“In addition, a retention system without temporary ground anchors accelerated construction and avoided potential damage to surrounding services.”
The whole approach also reduced the building’s overall height while keeping the desired number of floors and reduced the cost to the developer.
Located across from the Crown Casino, the prestigious 72-storey Prima Pearl apartment tower is nearing completion. The mixed-use building includes an indoor swimming pool, sauna, spa and gymnasium, private cinema, lounge and library, 8 –level podium car park, virtual golf driving range and level-67 sky lounge.
Unlike Collins Street, this tower has the core doing all the work. Nevertheless, there are still opportunities to optimise space.
“We considered the impact of small internal core walls on the overall building stiffness,” said Amato. “And despite receiving calls from the contractor’s steel scheduler to check what we had submitted was correct, we were able to reduce the required reinforcement and wall thickness of the main external core walls.”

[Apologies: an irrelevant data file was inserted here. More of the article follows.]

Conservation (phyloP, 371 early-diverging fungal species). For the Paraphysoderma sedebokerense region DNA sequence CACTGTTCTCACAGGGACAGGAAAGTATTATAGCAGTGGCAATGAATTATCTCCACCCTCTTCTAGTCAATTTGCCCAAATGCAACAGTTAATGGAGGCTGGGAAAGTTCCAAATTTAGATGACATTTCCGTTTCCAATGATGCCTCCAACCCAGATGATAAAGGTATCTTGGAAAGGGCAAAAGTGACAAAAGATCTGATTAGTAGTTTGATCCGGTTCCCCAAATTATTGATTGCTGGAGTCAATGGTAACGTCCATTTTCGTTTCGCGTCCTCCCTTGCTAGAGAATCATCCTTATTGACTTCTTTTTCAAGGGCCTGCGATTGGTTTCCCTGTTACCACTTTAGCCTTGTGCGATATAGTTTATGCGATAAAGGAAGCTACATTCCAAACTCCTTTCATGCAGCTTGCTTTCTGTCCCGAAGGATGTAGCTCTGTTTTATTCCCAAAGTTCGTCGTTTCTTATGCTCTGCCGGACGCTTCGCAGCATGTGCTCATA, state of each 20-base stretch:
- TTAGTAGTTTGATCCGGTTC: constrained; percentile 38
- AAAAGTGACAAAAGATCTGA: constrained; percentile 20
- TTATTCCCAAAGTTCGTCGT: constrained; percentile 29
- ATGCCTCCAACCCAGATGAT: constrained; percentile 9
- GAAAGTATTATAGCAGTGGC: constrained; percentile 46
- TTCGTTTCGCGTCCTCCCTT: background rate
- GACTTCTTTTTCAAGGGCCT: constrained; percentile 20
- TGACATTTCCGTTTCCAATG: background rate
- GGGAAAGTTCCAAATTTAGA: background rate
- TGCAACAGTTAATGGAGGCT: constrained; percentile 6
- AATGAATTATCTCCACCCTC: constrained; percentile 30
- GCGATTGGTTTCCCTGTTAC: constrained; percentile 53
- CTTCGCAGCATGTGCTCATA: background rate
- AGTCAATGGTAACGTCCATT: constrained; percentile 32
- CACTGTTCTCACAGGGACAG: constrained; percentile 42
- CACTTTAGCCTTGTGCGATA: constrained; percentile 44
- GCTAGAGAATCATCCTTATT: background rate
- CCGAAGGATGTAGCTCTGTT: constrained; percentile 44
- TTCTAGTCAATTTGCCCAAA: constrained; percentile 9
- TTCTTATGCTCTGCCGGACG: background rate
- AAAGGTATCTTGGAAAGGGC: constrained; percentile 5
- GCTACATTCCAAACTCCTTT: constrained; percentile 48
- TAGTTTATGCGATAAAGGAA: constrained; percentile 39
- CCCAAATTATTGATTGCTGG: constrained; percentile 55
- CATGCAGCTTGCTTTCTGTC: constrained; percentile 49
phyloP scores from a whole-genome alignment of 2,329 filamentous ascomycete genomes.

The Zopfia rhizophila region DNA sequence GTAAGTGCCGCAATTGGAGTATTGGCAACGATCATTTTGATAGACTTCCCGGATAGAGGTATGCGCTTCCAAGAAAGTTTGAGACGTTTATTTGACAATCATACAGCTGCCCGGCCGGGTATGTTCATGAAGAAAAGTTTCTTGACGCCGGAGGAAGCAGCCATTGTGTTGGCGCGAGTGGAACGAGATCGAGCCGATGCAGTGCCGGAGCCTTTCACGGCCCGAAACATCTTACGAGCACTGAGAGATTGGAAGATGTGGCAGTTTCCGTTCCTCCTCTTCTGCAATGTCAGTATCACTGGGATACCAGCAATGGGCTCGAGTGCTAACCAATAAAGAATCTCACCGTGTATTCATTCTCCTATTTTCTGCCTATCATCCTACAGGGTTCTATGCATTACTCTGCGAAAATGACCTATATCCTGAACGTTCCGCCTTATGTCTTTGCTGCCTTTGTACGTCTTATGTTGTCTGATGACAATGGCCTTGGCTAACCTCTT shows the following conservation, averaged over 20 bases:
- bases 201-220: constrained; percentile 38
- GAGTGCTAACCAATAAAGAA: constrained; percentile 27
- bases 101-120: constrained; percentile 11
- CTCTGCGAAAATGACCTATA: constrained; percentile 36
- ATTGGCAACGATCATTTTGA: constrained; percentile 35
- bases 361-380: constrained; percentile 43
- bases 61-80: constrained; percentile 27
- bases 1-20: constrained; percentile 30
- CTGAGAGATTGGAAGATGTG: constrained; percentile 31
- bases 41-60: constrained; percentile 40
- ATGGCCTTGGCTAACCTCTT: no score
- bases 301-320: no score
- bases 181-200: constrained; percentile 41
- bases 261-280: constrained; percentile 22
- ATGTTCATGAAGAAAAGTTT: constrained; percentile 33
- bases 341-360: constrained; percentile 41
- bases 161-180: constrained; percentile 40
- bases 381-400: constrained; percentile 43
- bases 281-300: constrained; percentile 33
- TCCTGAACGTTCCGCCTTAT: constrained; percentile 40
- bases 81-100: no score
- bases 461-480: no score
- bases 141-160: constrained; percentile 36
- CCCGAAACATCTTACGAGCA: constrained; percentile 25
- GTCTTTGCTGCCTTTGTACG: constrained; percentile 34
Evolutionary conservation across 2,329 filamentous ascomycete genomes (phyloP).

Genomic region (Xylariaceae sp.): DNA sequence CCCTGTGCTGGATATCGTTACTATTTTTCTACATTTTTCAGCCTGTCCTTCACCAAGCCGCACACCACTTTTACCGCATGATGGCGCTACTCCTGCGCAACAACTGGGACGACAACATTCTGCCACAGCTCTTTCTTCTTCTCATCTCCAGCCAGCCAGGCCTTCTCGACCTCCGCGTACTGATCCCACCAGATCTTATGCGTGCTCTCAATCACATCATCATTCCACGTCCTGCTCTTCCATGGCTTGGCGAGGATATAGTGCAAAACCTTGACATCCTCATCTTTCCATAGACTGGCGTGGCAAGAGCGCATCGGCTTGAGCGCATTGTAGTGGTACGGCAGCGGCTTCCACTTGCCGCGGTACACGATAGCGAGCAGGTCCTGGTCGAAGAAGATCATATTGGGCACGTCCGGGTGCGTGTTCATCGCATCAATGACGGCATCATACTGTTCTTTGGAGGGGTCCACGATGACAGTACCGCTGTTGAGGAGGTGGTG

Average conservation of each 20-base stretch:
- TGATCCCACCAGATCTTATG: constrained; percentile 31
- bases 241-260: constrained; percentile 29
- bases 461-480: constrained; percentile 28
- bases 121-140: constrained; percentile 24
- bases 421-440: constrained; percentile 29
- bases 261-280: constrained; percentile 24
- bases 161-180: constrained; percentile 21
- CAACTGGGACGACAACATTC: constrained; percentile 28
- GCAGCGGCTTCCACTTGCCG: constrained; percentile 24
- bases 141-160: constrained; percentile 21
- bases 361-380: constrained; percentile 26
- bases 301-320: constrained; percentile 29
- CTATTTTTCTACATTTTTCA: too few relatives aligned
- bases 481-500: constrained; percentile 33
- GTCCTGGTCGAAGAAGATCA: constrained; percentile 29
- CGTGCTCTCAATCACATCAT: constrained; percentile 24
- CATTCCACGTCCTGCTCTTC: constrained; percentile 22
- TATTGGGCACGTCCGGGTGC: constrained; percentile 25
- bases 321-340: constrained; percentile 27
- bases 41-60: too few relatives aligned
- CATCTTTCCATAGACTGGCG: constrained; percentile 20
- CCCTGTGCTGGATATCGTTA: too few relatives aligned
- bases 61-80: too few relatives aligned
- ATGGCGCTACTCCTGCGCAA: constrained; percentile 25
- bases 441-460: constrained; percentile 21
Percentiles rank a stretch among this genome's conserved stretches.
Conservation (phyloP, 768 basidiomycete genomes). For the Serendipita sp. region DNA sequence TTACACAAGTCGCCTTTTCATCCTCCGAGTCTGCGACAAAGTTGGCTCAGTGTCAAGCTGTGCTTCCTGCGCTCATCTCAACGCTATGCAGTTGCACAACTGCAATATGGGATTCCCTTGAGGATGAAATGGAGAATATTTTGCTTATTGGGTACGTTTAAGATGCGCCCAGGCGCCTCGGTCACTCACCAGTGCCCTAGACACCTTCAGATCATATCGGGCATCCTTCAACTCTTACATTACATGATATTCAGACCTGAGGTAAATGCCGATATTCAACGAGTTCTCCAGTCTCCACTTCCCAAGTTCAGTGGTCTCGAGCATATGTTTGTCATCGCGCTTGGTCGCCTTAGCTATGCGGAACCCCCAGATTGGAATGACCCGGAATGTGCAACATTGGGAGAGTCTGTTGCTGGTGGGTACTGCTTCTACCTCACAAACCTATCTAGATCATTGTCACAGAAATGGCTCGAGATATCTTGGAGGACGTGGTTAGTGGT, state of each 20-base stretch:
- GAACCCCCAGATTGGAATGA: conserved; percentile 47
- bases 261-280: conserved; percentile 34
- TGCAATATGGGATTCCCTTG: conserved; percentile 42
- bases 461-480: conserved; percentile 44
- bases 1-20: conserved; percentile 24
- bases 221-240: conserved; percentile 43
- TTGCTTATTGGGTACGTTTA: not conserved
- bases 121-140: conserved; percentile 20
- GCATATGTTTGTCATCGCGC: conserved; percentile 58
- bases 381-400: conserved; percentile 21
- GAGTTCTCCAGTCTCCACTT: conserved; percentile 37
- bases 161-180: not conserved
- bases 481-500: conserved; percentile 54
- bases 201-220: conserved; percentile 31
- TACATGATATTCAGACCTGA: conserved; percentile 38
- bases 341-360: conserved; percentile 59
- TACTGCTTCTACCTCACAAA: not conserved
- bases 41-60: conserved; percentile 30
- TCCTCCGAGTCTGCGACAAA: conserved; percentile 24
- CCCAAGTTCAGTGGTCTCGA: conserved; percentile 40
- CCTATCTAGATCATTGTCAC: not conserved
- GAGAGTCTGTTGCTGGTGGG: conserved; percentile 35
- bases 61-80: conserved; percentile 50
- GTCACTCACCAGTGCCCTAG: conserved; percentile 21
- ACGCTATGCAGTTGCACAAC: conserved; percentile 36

At the top of the building, on the penthouse floors, the client demanded even more.
“We have changed the shape of the floor plates above level 30 from concave to convex, which has created larger floor plates for the premium apartments,” said Amato. “This structural floor plate design, which we developed, easily accommodated the changing building footprint without compromising a typical design philosophy for fast construction.”
This is clearly where the benefit to the project translates to added value back to the client.
It is literally possible to grab real estate out of the sky.
Vincent Amato is Associate – Structures in the Melbourne office